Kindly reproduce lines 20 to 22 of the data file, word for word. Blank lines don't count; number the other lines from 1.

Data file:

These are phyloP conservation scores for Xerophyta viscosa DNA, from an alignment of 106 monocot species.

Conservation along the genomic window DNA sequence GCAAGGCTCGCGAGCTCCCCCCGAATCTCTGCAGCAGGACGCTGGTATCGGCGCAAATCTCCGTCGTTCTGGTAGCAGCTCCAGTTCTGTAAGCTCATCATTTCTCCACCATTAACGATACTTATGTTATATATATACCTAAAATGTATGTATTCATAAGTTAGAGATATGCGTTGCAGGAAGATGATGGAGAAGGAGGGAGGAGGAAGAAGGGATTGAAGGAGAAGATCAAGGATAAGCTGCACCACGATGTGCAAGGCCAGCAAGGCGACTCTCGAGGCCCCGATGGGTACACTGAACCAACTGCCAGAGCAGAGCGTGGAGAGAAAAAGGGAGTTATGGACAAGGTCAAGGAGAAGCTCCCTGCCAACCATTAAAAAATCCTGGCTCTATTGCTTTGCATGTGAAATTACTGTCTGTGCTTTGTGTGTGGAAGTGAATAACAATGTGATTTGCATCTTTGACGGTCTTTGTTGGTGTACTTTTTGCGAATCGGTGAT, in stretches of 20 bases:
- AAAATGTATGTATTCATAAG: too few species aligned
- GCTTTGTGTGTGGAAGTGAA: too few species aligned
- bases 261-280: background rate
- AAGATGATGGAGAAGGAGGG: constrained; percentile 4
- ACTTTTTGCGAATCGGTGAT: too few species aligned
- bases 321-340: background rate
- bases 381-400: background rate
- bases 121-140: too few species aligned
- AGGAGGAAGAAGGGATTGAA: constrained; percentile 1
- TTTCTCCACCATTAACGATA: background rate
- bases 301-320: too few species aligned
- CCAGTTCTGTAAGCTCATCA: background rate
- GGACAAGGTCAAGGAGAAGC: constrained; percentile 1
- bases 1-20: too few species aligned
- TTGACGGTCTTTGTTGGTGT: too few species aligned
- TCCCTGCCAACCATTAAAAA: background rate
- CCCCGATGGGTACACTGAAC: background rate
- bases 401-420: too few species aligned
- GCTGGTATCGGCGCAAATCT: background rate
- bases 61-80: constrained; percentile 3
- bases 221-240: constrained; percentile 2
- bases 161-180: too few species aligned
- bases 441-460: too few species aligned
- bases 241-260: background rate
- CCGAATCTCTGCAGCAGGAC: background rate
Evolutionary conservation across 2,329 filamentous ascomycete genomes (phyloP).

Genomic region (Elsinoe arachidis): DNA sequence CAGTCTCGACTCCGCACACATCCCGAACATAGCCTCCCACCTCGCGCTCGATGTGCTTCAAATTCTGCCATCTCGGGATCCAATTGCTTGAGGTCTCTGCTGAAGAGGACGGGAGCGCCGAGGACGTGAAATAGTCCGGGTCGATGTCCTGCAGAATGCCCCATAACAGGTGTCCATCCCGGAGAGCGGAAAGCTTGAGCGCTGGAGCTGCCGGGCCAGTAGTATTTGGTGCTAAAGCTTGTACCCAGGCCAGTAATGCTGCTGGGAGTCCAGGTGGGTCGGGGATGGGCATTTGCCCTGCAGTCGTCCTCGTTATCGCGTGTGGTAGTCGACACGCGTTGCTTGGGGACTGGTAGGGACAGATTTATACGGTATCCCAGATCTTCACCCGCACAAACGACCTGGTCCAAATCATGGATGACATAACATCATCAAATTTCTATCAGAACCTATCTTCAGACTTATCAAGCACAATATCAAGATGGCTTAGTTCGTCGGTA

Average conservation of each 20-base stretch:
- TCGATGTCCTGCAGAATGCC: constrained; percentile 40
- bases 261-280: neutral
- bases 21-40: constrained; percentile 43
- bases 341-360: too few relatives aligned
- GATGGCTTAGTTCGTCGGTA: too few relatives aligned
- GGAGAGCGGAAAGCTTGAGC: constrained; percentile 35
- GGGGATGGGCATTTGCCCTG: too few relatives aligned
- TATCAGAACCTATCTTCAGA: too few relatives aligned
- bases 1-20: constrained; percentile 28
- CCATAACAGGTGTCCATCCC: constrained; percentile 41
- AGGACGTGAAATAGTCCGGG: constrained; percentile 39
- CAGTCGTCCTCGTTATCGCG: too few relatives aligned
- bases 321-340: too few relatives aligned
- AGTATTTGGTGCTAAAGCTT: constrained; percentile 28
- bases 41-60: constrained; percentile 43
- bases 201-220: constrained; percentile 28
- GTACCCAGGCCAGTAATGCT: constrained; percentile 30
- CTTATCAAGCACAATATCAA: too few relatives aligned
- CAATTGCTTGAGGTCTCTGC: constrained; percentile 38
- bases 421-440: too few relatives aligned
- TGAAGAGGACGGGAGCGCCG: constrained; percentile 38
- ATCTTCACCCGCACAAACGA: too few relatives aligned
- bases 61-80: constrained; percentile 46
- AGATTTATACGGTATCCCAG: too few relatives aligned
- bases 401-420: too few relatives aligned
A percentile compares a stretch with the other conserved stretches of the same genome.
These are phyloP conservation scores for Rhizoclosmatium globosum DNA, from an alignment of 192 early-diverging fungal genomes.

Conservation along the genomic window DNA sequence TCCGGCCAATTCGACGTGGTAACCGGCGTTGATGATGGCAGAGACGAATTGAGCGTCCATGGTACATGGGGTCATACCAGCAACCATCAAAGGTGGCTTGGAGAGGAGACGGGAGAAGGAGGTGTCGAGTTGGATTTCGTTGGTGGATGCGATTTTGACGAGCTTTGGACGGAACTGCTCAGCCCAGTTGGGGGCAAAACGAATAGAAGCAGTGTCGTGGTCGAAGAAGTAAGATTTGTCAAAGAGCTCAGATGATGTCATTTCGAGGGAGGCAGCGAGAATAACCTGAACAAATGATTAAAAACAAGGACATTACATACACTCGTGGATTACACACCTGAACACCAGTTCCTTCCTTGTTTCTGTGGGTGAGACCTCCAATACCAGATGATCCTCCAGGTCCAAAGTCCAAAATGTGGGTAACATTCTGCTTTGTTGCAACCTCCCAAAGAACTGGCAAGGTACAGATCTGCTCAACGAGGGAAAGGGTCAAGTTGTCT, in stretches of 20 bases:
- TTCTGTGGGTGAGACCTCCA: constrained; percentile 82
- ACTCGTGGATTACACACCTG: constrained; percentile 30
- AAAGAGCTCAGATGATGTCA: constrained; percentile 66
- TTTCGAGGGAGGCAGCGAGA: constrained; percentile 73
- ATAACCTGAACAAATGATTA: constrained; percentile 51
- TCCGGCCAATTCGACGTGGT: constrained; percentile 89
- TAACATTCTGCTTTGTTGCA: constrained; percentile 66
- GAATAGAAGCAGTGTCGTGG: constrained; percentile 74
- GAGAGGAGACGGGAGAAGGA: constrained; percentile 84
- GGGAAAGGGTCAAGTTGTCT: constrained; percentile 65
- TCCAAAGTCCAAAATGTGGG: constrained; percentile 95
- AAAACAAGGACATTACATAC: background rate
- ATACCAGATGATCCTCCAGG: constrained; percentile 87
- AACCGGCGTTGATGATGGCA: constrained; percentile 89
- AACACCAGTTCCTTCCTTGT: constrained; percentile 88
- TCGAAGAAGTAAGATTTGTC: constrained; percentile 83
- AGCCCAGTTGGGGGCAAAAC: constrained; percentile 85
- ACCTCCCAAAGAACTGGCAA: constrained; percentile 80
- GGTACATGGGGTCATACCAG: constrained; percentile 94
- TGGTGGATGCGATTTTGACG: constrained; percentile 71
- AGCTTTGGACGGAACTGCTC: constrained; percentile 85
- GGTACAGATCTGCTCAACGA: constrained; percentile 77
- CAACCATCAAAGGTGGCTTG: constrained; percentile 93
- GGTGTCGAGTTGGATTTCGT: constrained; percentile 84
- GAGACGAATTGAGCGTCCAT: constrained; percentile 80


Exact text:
- bases 401-420: too few species aligned
- GCTGGTATCGGCGCAAATCT: background rate
- bases 61-80: constrained; percentile 3